They were mainstays of the Pakistan middle order but their playing styles were a contrast - one, a tormentor of Australia, had an awkward stance; the other was more technically correct, with wonderful wrists and plenty of class. The duo, who married a pair of sisters, shared 174 ODIs and 39 Tests, and plenty of controversy. They were investigated for match-fixing by the Qayyum Commission, following which Malik was banned, and Ijaz cleared. Malik's ban was lifted in 2008, but Ijaz was arrested in a forgery case the next year before receiving bail. Malik claimed he had been appointed coach of the National Cricket Academy in 2008 after his ban was lifted, but the PCB denied it, while Ijaz took over as batting and fielding coach of the national team two years later only to witness another turbulent phase for Pakistan cricket in the months that followed.
AH Kardar and Zulfiqar Ahmed
In a way Zulfiqar was the mamu (uncle) of Pakistan cricket. There are some in Pakistan who will tell you that he was part of Pakistan's first Test squads because his sister was married to the father of Pakistan cricket, AH Kardar. Zulfiqar's numbers as an offspinner and a valuable lower-order batsman, though, don't suggest a total passenger. He took 20 wickets in nine Tests at 18.30, including 11 in one match against New Zealand, the first time a spinner won Pakistan a Test. He scored a crucial 34 from No. 10 in Pakistan's second Test win, at The Oval. However, by the time Pakistan went to the West Indies in 1957-58, Haseeb Ahsan and Nasim-ul-Ghani had come up, and Kardar went for youth. Zulfiqar, though, found a place in the touring party as a member of the media.
Vikram Rathour and Aashish Kapoor
The Punjab pair enjoyed plenty of success in domestic cricket but featured together in just one Test and one ODI. Rathour was a prolific run-getter on the domestic scene and was part of their only Ranji Trophy title win to date, in 1992-93, but he was found wanting against the swinging ball when he was picked for the tour of England in 1996, eight years after his first-class debut. The year was also significant for Rathour's wife's brother, the offspinner Kapoor, who was picked in the World Cup squad and went on to have a little more exposure at the international level. But he wasn't considered for selection after 2000. Their fortunes were largely similar: plenty of promise and consistent gains at the first-class and List A levels, but only a brief flirtation with the step beyond.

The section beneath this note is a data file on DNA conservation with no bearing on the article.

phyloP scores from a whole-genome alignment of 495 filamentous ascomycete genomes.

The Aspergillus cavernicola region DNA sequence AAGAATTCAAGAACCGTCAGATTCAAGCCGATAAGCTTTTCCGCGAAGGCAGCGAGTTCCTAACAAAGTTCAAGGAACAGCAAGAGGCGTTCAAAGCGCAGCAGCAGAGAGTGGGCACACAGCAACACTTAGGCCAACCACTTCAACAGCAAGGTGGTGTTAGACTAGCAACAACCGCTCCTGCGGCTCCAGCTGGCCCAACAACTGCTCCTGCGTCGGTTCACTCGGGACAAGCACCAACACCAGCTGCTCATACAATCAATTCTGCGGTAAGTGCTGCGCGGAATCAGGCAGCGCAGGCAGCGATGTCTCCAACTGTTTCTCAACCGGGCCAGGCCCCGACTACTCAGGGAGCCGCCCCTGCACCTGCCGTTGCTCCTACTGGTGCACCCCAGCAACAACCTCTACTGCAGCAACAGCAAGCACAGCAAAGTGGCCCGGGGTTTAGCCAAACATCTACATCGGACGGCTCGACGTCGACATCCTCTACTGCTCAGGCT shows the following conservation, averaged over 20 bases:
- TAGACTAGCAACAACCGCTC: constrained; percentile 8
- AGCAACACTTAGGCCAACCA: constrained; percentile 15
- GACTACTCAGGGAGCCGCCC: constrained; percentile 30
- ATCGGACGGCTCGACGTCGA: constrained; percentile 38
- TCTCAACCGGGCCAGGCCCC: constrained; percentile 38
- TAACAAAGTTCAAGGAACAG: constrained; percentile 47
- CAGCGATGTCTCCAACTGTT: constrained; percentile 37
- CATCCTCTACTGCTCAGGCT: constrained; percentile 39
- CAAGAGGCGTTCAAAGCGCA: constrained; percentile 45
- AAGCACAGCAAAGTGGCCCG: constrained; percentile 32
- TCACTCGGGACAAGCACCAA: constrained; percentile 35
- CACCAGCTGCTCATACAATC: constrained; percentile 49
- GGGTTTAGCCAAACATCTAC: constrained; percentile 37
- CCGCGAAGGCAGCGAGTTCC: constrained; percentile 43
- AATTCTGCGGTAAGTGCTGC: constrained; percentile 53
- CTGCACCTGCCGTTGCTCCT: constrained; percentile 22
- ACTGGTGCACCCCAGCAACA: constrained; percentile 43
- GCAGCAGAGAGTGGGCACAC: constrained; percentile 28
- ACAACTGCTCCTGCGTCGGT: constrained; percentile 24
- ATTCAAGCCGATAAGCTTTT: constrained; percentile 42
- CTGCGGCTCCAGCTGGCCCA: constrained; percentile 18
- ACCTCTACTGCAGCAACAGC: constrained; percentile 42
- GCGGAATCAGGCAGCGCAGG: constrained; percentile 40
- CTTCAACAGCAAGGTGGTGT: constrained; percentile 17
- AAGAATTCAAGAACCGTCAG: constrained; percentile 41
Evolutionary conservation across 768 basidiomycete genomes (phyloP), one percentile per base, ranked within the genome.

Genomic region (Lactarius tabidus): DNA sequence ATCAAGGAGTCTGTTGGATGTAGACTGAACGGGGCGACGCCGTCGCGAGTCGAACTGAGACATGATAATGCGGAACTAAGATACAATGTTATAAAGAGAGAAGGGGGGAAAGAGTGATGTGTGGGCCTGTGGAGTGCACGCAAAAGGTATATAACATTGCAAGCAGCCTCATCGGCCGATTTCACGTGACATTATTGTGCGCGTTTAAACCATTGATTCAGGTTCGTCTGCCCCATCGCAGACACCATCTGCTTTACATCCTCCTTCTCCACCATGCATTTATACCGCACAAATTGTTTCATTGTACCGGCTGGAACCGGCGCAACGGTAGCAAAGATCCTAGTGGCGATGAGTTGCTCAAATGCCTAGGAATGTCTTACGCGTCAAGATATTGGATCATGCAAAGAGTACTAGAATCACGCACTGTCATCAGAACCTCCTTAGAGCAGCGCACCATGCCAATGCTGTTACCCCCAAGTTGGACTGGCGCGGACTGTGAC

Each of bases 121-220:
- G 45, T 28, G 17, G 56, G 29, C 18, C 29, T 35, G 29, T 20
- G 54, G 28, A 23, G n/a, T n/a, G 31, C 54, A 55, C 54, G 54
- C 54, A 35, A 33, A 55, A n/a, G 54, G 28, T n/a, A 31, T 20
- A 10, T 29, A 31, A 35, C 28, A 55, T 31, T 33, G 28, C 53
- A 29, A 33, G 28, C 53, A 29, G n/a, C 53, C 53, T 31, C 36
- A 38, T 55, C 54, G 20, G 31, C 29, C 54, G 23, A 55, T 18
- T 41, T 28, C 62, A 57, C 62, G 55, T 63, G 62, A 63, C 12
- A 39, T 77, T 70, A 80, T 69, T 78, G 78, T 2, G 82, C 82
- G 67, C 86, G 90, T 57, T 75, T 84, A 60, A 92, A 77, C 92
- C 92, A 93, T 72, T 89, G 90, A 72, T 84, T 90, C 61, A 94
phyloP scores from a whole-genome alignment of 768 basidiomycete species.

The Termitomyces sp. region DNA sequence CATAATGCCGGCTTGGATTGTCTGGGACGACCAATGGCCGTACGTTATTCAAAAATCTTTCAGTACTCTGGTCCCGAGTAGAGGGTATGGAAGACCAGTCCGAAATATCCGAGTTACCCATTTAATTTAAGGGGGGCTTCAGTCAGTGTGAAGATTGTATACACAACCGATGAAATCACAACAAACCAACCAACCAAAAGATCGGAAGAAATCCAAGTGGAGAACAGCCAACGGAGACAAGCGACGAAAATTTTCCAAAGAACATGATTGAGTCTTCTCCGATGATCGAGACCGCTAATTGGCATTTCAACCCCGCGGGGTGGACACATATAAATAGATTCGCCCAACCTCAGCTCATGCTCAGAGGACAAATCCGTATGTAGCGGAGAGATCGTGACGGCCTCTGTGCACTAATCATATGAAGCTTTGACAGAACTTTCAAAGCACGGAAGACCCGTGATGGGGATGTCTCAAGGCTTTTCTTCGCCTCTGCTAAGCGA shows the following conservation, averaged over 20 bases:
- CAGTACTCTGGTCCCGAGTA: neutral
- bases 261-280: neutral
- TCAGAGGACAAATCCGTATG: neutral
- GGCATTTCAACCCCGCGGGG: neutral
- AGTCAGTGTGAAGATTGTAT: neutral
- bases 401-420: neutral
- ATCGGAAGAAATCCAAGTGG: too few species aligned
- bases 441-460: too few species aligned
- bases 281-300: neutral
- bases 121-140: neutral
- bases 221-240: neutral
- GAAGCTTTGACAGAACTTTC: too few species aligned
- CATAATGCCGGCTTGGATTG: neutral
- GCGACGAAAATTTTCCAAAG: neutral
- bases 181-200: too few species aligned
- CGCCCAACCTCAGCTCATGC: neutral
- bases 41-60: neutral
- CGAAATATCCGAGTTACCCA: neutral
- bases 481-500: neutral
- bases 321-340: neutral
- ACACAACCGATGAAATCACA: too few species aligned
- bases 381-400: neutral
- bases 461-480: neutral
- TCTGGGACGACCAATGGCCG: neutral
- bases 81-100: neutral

Baqa Jilani and Jahangir Khan
Think Jilani and most remember the breakfast where he insulted CK Nayudu, and thus reportedly earned his only Test cap from Nayudu's bitter rival, the Maharajah of Vizianagram. Jilani, though, also took the first Ranji Trophy hat-trick, and 12 wickets on his first-class debut. And he was related by marriage to arguably Pakistan's biggest cricketing family: his brother-in-law, Jahangir, had a son named Majid and a nephew named Imran, who happened to play for Pakistan. Jahangir played four Tests for undivided India, and went onto become an important administrator and selector.
Hansie Cronje and Gordon Parsons
Parsons and Cronje had Orange Free State and Leicestershire in common, along with Hester, Cronje's sister, who married Parsons in 1991. An allrounder, Parsons, 10 years older than Cronje, was with the latter during his successful county season in 1995 and a series of triumphs for their South African provincial side. He was also alongside him during the dark days in the immediate aftermath of the match-fixing scandal, when the family stood strongly behind Cronje. "As a family, we obviously supported him initially, now we just say: 'We're here if you need us,'" Parsons said then. He went on to coach the Lions franchise and now runs an academy in Potchefstroom.
Stanley Jackson and Jack Wilson
The sisters Harrison-Broadley could have chosen duller partners. The elder of them married Jackson, who had captained England, scored five centuries, and taken a five-wicket haul before he went to the Great War as Lieutenant-Colonel of a West Yorkshire Regiment battalion. After the war ended, the younger of the sisters married Wilson, a Flight-Lieutenant for the Royal Naval Air Service, who won the Distinguished Service Cross. Before going to war Wilson represented Yorkshire in 11 matches, and after it he became a successful amateur steeplechase jockey. Says Wisden Cricket Monthly: "During his career he rode over 200 winners, and rode three times in the Grand National, winning in 1925 on a horse called Double Chance."